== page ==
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Wednesday, September 1, 2010

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Change We Can Set Our Watches By (Or…”Let’s Do It Again Like We Did Last Election!)

The American electorate is a marvel to behold at times. It has just the right combination of (the) occasional public weariness with incumbent political officials, collective short-term memory/selective memory, and often misplaced optimism which leads it to every couple of election cycles, vote in political party representatives who seem to offer a better alternative to the party in power. This is especially true if the representatives if of the political party in power fall out of public favor due to corruption of some other type of malfeasance. It’s a sad cycle that has unfortunately become of how our democracy operates and governs.
During the 2006 election season, Democrats were swept into control of Congress in nearly unprecedented numbers due in part to the various scandals which plagued the Republican Party prior to those elections. Given the current growing—some say unfair—discontentment with the Obama Administration’s economic (and social) policies as well as events in Congress within the past couple of weeks, it looks as if the see-saw of Congressional representation will soon start to tilt in back in favor of the Republicans.
A couple of weeks ago, three Democrat members of Congress, Maxine Waters of California, and Charles Rangel of New York found themselves facing ethics charges by the Office of Congressional Ethics in Congress (on a side note, 2 Republican members of Congress are also under the ethics probe gun. http://content.usatoday.com/communities/onpolitics/post/2010/08/congress-ethics-fundraising/1)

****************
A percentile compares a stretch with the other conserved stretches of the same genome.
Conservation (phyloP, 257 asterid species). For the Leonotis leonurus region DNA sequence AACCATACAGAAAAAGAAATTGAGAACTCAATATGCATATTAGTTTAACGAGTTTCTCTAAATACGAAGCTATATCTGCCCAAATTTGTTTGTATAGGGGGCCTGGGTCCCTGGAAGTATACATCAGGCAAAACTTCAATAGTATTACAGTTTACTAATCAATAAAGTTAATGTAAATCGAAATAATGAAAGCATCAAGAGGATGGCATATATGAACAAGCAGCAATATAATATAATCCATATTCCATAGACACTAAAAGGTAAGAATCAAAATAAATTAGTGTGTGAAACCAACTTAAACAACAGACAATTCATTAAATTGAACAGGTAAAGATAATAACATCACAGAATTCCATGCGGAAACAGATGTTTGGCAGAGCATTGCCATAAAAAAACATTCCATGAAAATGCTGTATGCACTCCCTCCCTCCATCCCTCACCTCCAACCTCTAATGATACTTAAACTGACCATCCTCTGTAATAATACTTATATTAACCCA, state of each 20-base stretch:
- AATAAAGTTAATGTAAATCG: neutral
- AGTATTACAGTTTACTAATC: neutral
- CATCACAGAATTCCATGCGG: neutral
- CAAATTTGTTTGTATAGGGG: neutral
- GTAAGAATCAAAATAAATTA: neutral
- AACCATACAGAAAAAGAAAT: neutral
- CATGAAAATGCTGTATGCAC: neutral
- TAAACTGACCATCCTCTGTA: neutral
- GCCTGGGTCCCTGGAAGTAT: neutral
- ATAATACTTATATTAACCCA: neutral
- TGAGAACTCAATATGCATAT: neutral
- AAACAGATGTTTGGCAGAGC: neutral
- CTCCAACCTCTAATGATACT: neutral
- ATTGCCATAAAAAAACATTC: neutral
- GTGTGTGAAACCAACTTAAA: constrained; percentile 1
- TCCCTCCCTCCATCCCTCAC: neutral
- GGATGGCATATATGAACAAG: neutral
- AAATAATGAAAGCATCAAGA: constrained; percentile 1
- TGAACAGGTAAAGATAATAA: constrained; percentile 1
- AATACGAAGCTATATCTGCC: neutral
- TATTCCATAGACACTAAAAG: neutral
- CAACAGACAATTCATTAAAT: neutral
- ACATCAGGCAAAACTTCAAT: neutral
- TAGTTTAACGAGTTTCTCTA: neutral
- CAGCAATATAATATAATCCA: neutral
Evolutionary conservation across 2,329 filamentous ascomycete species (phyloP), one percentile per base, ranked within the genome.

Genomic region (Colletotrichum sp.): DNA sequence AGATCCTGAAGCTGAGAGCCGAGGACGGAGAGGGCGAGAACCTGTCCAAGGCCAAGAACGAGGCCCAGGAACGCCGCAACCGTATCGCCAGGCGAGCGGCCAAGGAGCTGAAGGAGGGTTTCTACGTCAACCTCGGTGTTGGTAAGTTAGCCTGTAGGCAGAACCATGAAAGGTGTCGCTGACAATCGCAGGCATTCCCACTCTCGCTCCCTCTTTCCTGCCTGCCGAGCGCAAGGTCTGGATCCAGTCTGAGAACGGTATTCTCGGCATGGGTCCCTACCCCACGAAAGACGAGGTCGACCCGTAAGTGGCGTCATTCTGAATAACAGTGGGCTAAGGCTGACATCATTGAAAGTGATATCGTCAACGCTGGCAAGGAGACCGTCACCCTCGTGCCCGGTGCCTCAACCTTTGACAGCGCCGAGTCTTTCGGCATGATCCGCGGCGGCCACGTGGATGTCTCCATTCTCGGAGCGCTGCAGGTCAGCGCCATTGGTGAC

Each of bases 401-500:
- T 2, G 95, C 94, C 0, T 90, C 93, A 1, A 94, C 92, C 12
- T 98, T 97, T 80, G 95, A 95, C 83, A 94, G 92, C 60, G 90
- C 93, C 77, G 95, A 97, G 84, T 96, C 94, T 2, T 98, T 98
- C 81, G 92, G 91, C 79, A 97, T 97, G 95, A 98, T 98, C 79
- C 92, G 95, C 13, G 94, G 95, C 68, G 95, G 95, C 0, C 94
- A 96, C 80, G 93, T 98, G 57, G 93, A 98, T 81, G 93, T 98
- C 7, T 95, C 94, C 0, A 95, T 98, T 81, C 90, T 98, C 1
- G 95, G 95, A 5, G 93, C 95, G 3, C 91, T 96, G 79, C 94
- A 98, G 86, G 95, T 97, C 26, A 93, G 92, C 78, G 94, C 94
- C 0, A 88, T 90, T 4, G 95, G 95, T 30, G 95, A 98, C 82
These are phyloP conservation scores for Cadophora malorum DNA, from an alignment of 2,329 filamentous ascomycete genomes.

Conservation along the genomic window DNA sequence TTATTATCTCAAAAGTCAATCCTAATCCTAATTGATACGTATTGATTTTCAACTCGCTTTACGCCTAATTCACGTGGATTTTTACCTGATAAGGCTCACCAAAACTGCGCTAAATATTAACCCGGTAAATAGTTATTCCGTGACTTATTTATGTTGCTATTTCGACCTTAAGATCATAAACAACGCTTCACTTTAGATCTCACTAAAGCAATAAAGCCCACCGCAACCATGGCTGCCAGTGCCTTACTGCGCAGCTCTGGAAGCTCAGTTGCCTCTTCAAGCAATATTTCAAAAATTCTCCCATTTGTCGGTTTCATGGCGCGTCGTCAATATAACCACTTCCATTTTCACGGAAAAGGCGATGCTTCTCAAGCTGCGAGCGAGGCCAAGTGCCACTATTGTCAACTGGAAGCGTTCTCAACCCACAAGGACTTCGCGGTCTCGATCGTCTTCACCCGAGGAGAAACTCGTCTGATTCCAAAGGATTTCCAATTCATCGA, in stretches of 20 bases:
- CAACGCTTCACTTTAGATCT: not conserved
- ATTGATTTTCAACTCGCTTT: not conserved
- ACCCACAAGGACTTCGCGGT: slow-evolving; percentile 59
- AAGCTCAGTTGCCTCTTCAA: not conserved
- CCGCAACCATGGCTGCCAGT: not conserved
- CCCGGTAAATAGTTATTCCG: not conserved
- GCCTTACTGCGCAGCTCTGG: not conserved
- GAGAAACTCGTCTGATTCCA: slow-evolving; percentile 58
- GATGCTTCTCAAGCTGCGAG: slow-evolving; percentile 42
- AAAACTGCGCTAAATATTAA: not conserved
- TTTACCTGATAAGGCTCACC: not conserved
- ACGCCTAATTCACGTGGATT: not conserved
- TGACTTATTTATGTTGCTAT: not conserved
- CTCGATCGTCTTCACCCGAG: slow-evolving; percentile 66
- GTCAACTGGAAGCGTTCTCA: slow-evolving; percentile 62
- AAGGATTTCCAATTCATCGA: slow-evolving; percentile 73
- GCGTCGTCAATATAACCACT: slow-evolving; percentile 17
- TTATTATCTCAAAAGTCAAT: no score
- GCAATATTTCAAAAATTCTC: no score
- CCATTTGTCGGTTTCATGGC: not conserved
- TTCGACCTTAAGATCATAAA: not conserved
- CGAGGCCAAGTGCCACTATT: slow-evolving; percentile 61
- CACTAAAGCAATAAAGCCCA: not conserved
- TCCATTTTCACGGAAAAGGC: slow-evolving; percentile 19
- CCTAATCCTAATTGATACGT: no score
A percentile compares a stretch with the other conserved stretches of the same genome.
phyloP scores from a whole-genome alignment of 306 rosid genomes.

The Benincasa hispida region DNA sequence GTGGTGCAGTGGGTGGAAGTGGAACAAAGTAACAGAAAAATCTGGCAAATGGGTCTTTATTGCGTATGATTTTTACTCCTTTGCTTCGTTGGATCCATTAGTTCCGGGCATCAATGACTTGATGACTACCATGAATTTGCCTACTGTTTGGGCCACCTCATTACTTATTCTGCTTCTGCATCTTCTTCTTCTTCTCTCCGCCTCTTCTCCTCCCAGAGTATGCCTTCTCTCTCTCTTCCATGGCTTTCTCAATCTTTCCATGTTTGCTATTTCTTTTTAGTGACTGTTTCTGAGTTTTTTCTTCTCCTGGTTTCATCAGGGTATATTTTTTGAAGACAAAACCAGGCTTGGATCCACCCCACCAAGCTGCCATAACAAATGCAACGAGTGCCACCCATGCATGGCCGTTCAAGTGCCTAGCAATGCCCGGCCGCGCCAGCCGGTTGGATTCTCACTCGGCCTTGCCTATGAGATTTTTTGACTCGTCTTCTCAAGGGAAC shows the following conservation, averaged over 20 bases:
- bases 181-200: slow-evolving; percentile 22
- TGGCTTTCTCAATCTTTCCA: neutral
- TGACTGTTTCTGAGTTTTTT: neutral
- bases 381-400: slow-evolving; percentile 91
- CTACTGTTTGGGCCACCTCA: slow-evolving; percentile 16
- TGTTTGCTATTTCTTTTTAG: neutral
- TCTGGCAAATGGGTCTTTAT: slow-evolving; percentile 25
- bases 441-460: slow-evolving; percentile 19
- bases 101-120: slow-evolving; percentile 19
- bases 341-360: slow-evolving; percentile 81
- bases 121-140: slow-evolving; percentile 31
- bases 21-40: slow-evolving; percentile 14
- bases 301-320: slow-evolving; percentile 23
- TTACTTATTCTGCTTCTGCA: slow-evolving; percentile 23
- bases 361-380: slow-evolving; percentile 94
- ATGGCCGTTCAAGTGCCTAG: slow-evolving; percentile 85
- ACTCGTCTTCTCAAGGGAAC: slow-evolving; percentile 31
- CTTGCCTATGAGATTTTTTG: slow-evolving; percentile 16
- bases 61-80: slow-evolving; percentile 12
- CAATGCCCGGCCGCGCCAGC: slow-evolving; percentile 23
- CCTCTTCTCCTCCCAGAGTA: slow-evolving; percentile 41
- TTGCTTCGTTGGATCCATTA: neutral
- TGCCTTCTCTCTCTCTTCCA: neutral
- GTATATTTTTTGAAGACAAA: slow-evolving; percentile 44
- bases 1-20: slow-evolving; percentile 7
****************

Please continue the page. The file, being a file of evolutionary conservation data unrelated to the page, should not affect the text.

The fact that such alleged ethics violations/accusations occur with sad regularity among elected representatives such as Waters and Rangel should not be fully faulted with those facing the legal process of accountability or even Congress itself…the fault lies with us, the American people. Americans proudly—and rightfully—boast about the advantages and joys of having free and fair elections in a democracy. But what good is electing representatives at the federal (or even local) levels if we are forced to choose between the lesser of 2 evils every time voter disenchantment reaches critical mass every other election cycle? The cycle we tolerate—become “fed-up” with one party representative, vote in another party’s representative, vote back in the party which peed us off in the first place—only proves how much we should just sit back and take our lumps by representatives who violate the public’s trust.
Congressional perks that smack of entitlement, ethics charges on an annual basis, influence peddling (i.e., “lobbying”), and our own collective short-term memories are what we deserve. Why? Because we have forgotten that Congress works for us, and are not meant to be an autonomous political class.
If the conservative-leaning Tea Party and liberal-leaning organizations like the American Civil Liberties Union can mobilize and help crank out support and successfully put into public office candidates who support their ideological beliefs, then why can’t the rest of us follow their examples and shake off our apathetic fatalism and take more of an active role in a government which is supposed to represent us?
As someone who has spent inordinate amounts of hours volunteering in various political causes, I can find no viable excuse for any American not to become more involved in a process which affects us on a daily basis on a myriad of levels. So get off your collective butts and hold to the fire the feet of those who violate the trust of we who send them to represent us!

2 comments:

  1. Yes! The Libs time in the sun is done!!

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  2. Dude, I think you missed the point of the posting. Taking ideological sides is NOT how we find/discern truth. Politics, social policy, and thinking in general should be based on facts and reason, and not on trying to portray our ideological views as "the truth."

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